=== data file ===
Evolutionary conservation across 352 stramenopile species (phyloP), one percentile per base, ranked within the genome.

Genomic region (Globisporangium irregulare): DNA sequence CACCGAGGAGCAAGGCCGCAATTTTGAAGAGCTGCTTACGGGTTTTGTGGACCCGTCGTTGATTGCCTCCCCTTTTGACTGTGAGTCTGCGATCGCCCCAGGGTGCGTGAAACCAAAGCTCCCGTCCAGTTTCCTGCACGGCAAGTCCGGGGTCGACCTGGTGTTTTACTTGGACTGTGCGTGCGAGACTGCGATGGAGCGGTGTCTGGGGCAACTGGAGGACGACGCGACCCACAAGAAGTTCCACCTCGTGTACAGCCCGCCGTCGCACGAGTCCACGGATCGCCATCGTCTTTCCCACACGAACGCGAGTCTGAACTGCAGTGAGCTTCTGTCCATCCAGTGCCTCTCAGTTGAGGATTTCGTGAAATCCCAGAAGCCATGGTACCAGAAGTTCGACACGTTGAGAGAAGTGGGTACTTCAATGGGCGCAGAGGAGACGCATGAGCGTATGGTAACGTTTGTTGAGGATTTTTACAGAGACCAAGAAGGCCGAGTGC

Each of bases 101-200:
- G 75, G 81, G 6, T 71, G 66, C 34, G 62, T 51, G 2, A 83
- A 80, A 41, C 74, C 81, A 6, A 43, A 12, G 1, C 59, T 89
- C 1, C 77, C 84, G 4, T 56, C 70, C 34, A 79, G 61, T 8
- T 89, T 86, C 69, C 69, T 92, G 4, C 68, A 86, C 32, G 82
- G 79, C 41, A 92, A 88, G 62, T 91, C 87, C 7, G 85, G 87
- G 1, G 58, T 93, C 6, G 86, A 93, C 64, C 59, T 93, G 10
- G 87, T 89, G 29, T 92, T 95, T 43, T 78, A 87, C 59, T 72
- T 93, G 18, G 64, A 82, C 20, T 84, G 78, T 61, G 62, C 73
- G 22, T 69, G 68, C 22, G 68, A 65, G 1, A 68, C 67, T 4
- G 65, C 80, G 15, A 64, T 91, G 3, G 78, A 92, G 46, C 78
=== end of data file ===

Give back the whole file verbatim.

Evolutionary conservation across 352 stramenopile species (phyloP), one percentile per base, ranked within the genome.

Genomic region (Globisporangium irregulare): DNA sequence CACCGAGGAGCAAGGCCGCAATTTTGAAGAGCTGCTTACGGGTTTTGTGGACCCGTCGTTGATTGCCTCCCCTTTTGACTGTGAGTCTGCGATCGCCCCAGGGTGCGTGAAACCAAAGCTCCCGTCCAGTTTCCTGCACGGCAAGTCCGGGGTCGACCTGGTGTTTTACTTGGACTGTGCGTGCGAGACTGCGATGGAGCGGTGTCTGGGGCAACTGGAGGACGACGCGACCCACAAGAAGTTCCACCTCGTGTACAGCCCGCCGTCGCACGAGTCCACGGATCGCCATCGTCTTTCCCACACGAACGCGAGTCTGAACTGCAGTGAGCTTCTGTCCATCCAGTGCCTCTCAGTTGAGGATTTCGTGAAATCCCAGAAGCCATGGTACCAGAAGTTCGACACGTTGAGAGAAGTGGGTACTTCAATGGGCGCAGAGGAGACGCATGAGCGTATGGTAACGTTTGTTGAGGATTTTTACAGAGACCAAGAAGGCCGAGTGC

Each of bases 101-200:
- G 75, G 81, G 6, T 71, G 66, C 34, G 62, T 51, G 2, A 83
- A 80, A 41, C 74, C 81, A 6, A 43, A 12, G 1, C 59, T 89
- C 1, C 77, C 84, G 4, T 56, C 70, C 34, A 79, G 61, T 8
- T 89, T 86, C 69, C 69, T 92, G 4, C 68, A 86, C 32, G 82
- G 79, C 41, A 92, A 88, G 62, T 91, C 87, C 7, G 85, G 87
- G 1, G 58, T 93, C 6, G 86, A 93, C 64, C 59, T 93, G 10
- G 87, T 89, G 29, T 92, T 95, T 43, T 78, A 87, C 59, T 72
- T 93, G 18, G 64, A 82, C 20, T 84, G 78, T 61, G 62, C 73
- G 22, T 69, G 68, C 22, G 68, A 65, G 1, A 68, C 67, T 4
- G 65, C 80, G 15, A 64, T 91, G 3, G 78, A 92, G 46, C 78